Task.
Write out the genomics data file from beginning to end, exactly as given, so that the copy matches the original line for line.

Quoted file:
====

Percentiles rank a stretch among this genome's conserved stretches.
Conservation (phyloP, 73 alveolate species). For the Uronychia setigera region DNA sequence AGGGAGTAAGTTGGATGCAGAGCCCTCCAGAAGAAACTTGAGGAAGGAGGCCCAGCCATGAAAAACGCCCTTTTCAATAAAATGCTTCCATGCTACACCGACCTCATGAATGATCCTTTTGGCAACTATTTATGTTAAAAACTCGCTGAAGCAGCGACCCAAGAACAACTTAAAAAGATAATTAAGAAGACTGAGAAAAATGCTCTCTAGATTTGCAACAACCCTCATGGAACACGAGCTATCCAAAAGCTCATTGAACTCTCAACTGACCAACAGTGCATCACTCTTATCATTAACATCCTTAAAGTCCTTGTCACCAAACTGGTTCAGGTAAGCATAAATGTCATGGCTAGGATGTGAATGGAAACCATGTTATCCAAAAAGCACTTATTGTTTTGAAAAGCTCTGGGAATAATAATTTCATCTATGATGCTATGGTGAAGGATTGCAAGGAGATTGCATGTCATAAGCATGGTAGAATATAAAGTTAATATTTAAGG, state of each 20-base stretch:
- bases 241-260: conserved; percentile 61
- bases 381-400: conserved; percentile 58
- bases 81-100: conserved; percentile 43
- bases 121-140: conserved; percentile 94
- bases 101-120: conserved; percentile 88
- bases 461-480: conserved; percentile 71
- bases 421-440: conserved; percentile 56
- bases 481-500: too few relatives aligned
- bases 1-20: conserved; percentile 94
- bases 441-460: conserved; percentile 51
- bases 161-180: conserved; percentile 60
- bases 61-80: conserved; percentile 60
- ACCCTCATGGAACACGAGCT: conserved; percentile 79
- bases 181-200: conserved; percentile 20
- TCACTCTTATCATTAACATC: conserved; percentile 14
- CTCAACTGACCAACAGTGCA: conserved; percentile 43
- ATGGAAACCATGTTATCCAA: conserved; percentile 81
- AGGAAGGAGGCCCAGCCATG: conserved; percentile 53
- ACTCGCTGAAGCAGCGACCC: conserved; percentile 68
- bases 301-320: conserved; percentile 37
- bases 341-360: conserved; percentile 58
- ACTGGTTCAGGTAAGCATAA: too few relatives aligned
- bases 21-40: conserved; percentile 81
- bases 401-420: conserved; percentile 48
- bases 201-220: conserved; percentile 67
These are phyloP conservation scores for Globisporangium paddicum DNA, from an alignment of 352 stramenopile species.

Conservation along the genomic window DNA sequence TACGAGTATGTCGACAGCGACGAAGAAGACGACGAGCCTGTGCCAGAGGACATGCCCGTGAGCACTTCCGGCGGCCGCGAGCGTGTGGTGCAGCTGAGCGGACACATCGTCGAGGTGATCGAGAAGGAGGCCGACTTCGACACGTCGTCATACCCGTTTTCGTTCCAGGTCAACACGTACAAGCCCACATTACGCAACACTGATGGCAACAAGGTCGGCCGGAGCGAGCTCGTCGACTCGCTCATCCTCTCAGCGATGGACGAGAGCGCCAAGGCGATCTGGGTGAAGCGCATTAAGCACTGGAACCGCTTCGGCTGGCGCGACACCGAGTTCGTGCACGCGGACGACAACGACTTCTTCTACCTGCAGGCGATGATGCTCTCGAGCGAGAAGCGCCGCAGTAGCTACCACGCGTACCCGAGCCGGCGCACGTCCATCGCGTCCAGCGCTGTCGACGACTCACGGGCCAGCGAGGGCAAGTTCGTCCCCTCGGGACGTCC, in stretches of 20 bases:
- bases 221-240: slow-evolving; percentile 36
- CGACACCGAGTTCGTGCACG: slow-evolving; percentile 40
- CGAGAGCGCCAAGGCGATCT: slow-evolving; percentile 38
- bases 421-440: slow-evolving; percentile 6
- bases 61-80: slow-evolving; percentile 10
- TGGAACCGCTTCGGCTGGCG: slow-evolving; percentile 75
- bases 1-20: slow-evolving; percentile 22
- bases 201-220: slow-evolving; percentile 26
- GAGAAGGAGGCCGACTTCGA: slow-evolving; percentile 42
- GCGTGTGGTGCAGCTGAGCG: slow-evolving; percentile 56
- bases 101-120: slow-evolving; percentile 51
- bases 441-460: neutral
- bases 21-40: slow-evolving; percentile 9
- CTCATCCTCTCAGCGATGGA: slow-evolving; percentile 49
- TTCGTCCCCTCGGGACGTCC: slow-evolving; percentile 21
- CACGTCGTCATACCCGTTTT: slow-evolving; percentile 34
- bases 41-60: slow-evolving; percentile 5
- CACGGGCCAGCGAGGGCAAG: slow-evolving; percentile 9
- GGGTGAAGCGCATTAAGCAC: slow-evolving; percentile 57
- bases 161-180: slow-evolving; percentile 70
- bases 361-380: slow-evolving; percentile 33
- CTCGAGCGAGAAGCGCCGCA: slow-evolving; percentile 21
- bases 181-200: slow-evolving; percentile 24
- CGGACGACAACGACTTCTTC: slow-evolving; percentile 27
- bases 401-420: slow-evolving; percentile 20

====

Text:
Percentiles rank a stretch among this genome's conserved stretches.
Conservation (phyloP, 73 alveolate species). For the Uronychia setigera region DNA sequence AGGGAGTAAGTTGGATGCAGAGCCCTCCAGAAGAAACTTGAGGAAGGAGGCCCAGCCATGAAAAACGCCCTTTTCAATAAAATGCTTCCATGCTACACCGACCTCATGAATGATCCTTTTGGCAACTATTTATGTTAAAAACTCGCTGAAGCAGCGACCCAAGAACAACTTAAAAAGATAATTAAGAAGACTGAGAAAAATGCTCTCTAGATTTGCAACAACCCTCATGGAACACGAGCTATCCAAAAGCTCATTGAACTCTCAACTGACCAACAGTGCATCACTCTTATCATTAACATCCTTAAAGTCCTTGTCACCAAACTGGTTCAGGTAAGCATAAATGTCATGGCTAGGATGTGAATGGAAACCATGTTATCCAAAAAGCACTTATTGTTTTGAAAAGCTCTGGGAATAATAATTTCATCTATGATGCTATGGTGAAGGATTGCAAGGAGATTGCATGTCATAAGCATGGTAGAATATAAAGTTAATATTTAAGG, state of each 20-base stretch:
- bases 241-260: conserved; percentile 61
- bases 381-400: conserved; percentile 58
- bases 81-100: conserved; percentile 43
- bases 121-140: conserved; percentile 94
- bases 101-120: conserved; percentile 88
- bases 461-480: conserved; percentile 71
- bases 421-440: conserved; percentile 56
- bases 481-500: too few relatives aligned
- bases 1-20: conserved; percentile 94
- bases 441-460: conserved; percentile 51
- bases 161-180: conserved; percentile 60
- bases 61-80: conserved; percentile 60
- ACCCTCATGGAACACGAGCT: conserved; percentile 79
- bases 181-200: conserved; percentile 20
- TCACTCTTATCATTAACATC: conserved; percentile 14
- CTCAACTGACCAACAGTGCA: conserved; percentile 43
- ATGGAAACCATGTTATCCAA: conserved; percentile 81
- AGGAAGGAGGCCCAGCCATG: conserved; percentile 53
- ACTCGCTGAAGCAGCGACCC: conserved; percentile 68
- bases 301-320: conserved; percentile 37
- bases 341-360: conserved; percentile 58
- ACTGGTTCAGGTAAGCATAA: too few relatives aligned
- bases 21-40: conserved; percentile 81
- bases 401-420: conserved; percentile 48
- bases 201-220: conserved; percentile 67
These are phyloP conservation scores for Globisporangium paddicum DNA, from an alignment of 352 stramenopile species.

Conservation along the genomic window DNA sequence TACGAGTATGTCGACAGCGACGAAGAAGACGACGAGCCTGTGCCAGAGGACATGCCCGTGAGCACTTCCGGCGGCCGCGAGCGTGTGGTGCAGCTGAGCGGACACATCGTCGAGGTGATCGAGAAGGAGGCCGACTTCGACACGTCGTCATACCCGTTTTCGTTCCAGGTCAACACGTACAAGCCCACATTACGCAACACTGATGGCAACAAGGTCGGCCGGAGCGAGCTCGTCGACTCGCTCATCCTCTCAGCGATGGACGAGAGCGCCAAGGCGATCTGGGTGAAGCGCATTAAGCACTGGAACCGCTTCGGCTGGCGCGACACCGAGTTCGTGCACGCGGACGACAACGACTTCTTCTACCTGCAGGCGATGATGCTCTCGAGCGAGAAGCGCCGCAGTAGCTACCACGCGTACCCGAGCCGGCGCACGTCCATCGCGTCCAGCGCTGTCGACGACTCACGGGCCAGCGAGGGCAAGTTCGTCCCCTCGGGACGTCC, in stretches of 20 bases:
- bases 221-240: slow-evolving; percentile 36
- CGACACCGAGTTCGTGCACG: slow-evolving; percentile 40
- CGAGAGCGCCAAGGCGATCT: slow-evolving; percentile 38
- bases 421-440: slow-evolving; percentile 6
- bases 61-80: slow-evolving; percentile 10
- TGGAACCGCTTCGGCTGGCG: slow-evolving; percentile 75
- bases 1-20: slow-evolving; percentile 22
- bases 201-220: slow-evolving; percentile 26
- GAGAAGGAGGCCGACTTCGA: slow-evolving; percentile 42
- GCGTGTGGTGCAGCTGAGCG: slow-evolving; percentile 56
- bases 101-120: slow-evolving; percentile 51
- bases 441-460: neutral
- bases 21-40: slow-evolving; percentile 9
- CTCATCCTCTCAGCGATGGA: slow-evolving; percentile 49
- TTCGTCCCCTCGGGACGTCC: slow-evolving; percentile 21
- CACGTCGTCATACCCGTTTT: slow-evolving; percentile 34
- bases 41-60: slow-evolving; percentile 5
- CACGGGCCAGCGAGGGCAAG: slow-evolving; percentile 9
- GGGTGAAGCGCATTAAGCAC: slow-evolving; percentile 57
- bases 161-180: slow-evolving; percentile 70
- bases 361-380: slow-evolving; percentile 33
- CTCGAGCGAGAAGCGCCGCA: slow-evolving; percentile 21
- bases 181-200: slow-evolving; percentile 24
- CGGACGACAACGACTTCTTC: slow-evolving; percentile 27
- bases 401-420: slow-evolving; percentile 20